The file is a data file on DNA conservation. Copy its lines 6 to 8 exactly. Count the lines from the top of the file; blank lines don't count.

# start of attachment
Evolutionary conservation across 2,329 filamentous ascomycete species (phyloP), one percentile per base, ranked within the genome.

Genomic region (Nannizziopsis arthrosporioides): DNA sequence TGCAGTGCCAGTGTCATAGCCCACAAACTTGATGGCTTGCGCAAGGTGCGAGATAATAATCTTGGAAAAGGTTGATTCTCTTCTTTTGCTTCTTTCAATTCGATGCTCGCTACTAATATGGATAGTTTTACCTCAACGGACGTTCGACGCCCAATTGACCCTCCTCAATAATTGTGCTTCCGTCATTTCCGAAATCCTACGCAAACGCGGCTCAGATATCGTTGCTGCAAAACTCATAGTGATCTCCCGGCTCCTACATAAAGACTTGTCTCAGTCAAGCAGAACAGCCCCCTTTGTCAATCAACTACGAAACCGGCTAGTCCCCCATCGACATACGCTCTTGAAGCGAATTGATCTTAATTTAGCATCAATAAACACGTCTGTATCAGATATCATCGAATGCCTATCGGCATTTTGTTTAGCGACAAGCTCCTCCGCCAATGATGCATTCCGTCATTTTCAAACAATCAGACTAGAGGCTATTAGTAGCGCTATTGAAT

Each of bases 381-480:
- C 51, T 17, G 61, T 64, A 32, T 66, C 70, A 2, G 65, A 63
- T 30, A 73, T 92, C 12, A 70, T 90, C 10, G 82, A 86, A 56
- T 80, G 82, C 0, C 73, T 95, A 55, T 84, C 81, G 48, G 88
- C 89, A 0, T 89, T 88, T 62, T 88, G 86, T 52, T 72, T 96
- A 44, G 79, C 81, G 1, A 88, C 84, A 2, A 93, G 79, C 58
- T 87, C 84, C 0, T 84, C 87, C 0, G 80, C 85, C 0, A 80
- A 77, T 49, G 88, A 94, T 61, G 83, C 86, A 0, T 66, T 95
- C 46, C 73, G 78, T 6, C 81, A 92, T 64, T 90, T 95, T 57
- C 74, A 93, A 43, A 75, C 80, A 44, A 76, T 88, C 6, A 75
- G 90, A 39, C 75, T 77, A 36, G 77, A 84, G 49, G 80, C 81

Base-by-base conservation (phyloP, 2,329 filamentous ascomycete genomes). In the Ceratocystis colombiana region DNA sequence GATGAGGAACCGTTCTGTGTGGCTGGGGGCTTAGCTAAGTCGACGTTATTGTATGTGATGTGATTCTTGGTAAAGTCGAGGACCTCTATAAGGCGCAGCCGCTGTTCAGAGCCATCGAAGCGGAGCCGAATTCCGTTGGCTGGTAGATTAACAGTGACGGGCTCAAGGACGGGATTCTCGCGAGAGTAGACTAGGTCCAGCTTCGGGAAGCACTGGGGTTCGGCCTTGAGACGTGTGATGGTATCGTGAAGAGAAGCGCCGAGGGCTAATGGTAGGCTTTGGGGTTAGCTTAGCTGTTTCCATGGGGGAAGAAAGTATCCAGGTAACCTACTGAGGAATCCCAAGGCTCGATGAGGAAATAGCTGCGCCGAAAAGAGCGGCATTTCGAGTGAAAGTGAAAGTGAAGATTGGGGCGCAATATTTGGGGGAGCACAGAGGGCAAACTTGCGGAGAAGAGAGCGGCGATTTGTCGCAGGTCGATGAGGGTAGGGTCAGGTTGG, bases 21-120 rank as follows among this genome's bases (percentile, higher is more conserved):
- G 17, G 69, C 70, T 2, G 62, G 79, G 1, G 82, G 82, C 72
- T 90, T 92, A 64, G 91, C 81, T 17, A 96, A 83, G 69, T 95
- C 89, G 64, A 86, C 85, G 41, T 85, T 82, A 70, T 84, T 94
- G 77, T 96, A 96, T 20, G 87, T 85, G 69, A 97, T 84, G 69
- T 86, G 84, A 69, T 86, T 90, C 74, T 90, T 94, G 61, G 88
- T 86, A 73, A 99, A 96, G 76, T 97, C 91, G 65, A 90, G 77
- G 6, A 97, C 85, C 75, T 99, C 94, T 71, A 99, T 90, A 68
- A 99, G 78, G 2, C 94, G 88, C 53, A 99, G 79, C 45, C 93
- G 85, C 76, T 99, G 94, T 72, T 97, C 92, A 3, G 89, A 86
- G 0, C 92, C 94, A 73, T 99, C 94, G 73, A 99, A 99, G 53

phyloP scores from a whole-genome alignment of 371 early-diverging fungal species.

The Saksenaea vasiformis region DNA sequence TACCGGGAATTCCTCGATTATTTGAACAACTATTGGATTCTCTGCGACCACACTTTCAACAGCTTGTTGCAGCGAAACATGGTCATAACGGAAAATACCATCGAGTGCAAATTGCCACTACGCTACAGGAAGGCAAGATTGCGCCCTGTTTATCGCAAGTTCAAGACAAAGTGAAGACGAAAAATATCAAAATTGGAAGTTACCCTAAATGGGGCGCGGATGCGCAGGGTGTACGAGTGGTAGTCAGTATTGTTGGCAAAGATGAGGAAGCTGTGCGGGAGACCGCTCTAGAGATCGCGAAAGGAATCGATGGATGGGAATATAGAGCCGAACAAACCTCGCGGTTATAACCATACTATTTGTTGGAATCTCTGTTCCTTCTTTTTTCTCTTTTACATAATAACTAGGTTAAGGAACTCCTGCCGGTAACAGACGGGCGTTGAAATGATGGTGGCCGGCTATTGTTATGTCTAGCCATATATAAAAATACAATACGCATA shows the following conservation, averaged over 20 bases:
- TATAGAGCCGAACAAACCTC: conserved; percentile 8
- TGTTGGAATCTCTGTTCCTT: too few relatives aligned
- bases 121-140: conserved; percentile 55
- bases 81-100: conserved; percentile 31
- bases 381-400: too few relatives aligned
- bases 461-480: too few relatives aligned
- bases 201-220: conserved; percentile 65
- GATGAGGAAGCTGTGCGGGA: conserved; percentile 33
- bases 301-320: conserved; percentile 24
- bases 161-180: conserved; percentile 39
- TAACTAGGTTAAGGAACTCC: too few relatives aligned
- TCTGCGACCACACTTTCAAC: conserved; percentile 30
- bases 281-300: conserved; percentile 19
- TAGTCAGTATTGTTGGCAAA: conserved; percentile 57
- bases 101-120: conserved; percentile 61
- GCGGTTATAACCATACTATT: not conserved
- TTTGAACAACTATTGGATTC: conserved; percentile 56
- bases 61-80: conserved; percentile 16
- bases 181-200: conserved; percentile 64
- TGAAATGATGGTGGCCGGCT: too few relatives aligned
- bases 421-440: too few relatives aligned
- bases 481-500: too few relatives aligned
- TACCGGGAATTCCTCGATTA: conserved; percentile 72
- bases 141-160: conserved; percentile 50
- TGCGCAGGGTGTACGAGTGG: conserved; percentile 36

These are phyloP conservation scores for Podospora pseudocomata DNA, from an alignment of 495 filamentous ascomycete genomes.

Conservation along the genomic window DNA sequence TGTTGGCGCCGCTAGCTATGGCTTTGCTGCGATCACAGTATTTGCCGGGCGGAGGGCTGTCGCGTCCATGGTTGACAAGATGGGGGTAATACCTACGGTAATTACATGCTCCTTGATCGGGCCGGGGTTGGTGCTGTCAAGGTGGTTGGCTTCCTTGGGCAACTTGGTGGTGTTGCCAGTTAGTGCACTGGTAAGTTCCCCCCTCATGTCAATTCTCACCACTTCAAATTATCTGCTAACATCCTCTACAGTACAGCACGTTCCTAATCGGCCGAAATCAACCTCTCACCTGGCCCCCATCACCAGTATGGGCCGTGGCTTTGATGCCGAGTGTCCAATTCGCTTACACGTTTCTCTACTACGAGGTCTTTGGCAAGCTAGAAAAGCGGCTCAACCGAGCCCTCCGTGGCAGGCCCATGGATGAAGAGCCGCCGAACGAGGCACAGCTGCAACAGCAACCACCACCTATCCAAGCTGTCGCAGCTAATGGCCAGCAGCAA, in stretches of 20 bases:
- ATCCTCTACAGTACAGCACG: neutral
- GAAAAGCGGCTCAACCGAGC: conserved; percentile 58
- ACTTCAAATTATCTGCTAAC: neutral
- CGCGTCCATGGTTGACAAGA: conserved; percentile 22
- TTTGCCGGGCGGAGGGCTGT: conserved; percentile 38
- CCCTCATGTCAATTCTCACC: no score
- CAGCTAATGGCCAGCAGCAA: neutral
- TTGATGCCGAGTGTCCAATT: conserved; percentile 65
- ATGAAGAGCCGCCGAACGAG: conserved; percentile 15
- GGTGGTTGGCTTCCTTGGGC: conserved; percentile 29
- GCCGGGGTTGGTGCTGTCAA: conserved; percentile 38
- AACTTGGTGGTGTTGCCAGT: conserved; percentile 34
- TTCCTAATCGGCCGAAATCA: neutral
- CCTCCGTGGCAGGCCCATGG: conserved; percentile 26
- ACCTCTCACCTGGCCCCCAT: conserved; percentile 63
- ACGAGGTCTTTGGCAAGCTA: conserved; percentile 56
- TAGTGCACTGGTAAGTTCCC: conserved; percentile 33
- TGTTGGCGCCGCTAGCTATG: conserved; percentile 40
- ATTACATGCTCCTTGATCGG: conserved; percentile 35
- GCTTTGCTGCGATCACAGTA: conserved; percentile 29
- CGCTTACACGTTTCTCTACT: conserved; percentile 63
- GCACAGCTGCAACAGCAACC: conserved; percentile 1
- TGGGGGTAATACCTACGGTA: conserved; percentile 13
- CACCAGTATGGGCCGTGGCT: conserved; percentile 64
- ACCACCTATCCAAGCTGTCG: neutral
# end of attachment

- T 80, G 82, C 0, C 73, T 95, A 55, T 84, C 81, G 48, G 88
- C 89, A 0, T 89, T 88, T 62, T 88, G 86, T 52, T 72, T 96
- A 44, G 79, C 81, G 1, A 88, C 84, A 2, A 93, G 79, C 58